Case Study: Qualifying for Daytona

Case Study: Qualifying for Daytona
By Don Terrill (c)2006

A few years back a group of local racers came to me to build an engine to run at Daytona - A place they'd never been.

"Are they crazy?"

Nope, actually Daytona is a great choice when you've got a driver new to the division. Why? Because Daytona requires the use of a restrictor plate that turns a tiger into a pussy cat. For the most part the driver's only job is steering - requiring next to no throttle action and no braking. Take for example one of the worst tracks to take a rookie, Michigan - Because the engines are unrestricted monsters. This track becomes a nad shrinking experience for a first-timer - especially when it comes to getting into 1 and 3.

I don't want you to get the idea Daytona is easy, just easier. To illustrate how intimidating this track can be for a newbie here's an exchange between the driver and crew chief during their very first test session: "Do you have the throttle all the way down?" long pause................. "Hell no, my nuts are up in my throat." One of the funniest things I've ever heard on the radio.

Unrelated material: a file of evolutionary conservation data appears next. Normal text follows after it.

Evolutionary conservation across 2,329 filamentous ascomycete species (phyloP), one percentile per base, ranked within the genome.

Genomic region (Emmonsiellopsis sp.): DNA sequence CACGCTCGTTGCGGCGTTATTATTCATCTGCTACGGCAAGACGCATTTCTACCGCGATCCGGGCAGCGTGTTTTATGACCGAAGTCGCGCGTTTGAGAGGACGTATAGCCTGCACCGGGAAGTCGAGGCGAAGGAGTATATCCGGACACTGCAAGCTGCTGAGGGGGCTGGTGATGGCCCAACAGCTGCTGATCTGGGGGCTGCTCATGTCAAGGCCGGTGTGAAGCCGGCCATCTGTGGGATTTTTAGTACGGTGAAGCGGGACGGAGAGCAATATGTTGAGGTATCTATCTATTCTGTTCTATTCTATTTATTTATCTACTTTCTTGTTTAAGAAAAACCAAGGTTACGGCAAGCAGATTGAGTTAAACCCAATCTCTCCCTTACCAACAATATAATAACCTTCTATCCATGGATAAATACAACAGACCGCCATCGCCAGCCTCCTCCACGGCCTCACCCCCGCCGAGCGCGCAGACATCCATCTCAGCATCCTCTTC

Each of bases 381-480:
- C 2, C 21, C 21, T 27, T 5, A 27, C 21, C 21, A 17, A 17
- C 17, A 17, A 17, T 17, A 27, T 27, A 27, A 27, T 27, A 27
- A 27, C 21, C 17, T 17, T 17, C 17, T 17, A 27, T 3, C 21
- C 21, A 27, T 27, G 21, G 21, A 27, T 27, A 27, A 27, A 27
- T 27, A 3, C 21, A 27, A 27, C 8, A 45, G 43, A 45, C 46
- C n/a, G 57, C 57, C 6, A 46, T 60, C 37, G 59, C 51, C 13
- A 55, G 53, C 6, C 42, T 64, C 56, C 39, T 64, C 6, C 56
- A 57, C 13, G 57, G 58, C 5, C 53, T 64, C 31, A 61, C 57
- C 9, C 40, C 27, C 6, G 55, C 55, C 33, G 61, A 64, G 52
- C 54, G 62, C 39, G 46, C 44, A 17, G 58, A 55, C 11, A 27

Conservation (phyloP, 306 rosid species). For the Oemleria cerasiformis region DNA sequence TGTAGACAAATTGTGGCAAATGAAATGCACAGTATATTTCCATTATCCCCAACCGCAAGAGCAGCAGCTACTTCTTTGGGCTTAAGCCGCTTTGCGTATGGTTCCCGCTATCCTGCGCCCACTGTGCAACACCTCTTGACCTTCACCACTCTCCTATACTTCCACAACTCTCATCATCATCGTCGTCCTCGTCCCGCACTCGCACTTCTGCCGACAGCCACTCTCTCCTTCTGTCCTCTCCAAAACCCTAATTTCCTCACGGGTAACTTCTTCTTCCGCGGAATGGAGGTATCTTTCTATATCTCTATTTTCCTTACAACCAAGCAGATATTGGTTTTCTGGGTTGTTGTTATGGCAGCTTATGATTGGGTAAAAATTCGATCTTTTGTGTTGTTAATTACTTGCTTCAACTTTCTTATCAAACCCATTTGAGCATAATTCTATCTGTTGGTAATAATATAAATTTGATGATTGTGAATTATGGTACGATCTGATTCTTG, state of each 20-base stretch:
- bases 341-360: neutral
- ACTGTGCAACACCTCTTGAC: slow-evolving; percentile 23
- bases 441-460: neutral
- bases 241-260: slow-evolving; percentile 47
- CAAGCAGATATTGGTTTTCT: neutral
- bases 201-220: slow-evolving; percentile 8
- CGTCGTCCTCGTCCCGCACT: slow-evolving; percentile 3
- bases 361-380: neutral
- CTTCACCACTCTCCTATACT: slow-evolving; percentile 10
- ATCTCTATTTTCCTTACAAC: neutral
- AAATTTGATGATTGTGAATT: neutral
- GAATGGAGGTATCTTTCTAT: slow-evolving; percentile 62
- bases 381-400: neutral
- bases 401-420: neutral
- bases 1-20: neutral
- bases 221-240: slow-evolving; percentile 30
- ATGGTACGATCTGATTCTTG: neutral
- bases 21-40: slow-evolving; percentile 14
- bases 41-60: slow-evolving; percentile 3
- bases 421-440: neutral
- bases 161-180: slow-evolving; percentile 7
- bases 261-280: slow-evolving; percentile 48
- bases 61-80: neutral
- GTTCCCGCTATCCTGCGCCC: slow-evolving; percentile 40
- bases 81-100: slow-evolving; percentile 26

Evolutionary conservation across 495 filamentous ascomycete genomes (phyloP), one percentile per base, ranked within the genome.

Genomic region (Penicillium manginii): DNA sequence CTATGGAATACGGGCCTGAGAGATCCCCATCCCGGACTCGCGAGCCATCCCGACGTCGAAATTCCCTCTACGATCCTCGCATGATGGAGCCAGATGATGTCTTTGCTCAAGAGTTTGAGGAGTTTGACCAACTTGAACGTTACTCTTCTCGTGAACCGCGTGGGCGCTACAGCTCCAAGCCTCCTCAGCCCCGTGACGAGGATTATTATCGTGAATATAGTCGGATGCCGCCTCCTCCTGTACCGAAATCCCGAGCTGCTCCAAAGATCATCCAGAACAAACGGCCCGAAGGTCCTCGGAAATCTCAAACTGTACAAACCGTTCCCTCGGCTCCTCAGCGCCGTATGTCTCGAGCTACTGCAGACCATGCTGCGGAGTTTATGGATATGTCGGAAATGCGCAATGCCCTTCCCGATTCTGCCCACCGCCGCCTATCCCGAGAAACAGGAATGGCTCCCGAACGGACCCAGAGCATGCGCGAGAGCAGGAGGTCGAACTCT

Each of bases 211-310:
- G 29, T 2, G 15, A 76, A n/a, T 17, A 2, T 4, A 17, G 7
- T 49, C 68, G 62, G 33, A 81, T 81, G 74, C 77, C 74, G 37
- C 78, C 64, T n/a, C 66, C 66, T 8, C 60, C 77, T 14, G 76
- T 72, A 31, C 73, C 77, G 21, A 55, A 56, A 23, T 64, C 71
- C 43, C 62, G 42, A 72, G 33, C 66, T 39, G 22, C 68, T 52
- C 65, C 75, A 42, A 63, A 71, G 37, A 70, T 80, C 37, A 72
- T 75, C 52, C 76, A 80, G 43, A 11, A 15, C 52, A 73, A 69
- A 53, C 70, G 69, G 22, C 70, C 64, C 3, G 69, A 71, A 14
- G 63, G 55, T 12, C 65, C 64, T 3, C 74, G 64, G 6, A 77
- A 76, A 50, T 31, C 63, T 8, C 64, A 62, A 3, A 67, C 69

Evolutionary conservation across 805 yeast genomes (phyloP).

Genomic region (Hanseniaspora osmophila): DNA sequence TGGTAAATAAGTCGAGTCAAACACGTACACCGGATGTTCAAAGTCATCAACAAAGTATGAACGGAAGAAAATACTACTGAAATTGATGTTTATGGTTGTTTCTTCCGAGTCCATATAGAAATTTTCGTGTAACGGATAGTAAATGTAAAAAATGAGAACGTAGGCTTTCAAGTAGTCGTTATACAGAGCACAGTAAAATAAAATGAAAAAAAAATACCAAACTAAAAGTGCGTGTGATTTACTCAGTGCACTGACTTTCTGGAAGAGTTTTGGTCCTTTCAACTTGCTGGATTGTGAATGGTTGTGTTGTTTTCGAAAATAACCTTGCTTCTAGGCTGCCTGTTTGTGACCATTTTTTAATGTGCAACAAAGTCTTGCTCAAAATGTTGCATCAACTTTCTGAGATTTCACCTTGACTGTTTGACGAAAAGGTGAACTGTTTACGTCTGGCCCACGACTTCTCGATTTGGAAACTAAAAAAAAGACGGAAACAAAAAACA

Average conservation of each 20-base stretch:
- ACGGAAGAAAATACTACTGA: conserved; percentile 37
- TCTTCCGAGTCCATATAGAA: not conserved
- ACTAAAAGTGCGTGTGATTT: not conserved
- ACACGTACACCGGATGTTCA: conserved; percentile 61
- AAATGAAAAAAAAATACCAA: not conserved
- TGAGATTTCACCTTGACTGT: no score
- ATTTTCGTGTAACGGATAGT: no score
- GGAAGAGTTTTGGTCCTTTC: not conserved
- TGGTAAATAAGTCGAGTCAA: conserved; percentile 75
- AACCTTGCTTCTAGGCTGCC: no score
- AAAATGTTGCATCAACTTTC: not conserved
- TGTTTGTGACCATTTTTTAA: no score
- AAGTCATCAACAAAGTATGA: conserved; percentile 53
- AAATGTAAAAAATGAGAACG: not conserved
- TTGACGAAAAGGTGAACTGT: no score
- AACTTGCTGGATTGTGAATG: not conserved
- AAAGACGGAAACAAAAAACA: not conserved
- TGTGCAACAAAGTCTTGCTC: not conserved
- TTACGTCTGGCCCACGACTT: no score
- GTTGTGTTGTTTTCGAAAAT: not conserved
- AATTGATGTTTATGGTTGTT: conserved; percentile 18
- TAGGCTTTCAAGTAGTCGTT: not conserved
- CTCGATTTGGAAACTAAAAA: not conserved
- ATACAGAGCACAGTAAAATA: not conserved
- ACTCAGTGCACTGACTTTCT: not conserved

After I got done laughing I thought to myself, these guys don't have a prayer of making the show.

Anyway, here's what I built and what happened:

His budget was modest and he was only building one engine to run both restricted and unrestricted tracks - not an ideal situation. The budget was actually less than half what the pole winner would spend.

ARCA engine rules are almost identical to NASCAR, with the addition of a roller cam the biggest difference. The cars actually run nearly identical speeds to the cup cars.

So that's what I built - exactly what I would have when I work in NASCAR.

How did the rookie do in qualifying?

ARCA 200
Daytona International Speedway
Starting Line-up
Pos, Time
15, 49.088

I was actually impressed, first time to Daytona and they qualified 15th - Awesome!

Keys to Qualifying at Daytona:
  1. Eliminate at least two of the three - Car, driver and engine. They went down with a known car and engine - the driver delivered and made it a success.
  2. Build what you know works - On his budget there was no room to "play." I just put together what I knew worked.
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